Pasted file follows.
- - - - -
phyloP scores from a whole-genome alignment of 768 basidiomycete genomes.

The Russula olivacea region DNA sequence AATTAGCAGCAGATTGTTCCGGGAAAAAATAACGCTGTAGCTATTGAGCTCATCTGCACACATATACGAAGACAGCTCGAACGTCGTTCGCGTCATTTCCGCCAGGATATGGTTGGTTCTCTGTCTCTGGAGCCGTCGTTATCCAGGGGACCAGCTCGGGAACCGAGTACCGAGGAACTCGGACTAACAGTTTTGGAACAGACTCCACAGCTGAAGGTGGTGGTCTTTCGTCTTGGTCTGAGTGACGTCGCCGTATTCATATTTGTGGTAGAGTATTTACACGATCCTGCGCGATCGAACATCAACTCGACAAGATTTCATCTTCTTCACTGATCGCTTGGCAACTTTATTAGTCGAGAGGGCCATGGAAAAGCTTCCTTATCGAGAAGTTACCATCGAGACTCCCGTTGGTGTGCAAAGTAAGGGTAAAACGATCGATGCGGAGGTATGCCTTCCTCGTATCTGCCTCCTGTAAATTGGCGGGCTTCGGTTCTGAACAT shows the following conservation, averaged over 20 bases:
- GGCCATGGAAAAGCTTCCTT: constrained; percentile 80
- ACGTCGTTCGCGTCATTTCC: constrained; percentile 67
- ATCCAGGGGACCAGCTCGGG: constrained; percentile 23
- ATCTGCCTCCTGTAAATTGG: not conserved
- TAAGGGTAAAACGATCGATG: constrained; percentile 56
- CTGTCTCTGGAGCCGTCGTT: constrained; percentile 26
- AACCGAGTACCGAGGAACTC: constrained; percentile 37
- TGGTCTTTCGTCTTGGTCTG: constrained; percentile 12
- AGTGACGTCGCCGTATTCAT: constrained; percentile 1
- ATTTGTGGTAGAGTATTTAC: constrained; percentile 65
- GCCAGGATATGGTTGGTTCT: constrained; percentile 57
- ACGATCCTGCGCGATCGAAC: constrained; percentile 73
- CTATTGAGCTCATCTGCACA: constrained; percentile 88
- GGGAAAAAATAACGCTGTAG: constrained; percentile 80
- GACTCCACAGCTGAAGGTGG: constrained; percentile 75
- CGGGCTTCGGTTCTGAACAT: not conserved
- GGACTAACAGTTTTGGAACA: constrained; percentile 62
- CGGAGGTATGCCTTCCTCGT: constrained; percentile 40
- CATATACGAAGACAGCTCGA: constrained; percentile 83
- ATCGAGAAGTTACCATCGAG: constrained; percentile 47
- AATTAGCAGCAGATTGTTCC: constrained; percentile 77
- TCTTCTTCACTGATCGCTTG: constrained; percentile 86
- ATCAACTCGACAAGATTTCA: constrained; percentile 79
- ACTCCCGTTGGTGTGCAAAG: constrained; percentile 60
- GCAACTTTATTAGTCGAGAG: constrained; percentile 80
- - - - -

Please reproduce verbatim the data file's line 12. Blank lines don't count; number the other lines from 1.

- ATTTGTGGTAGAGTATTTAC: constrained; percentile 65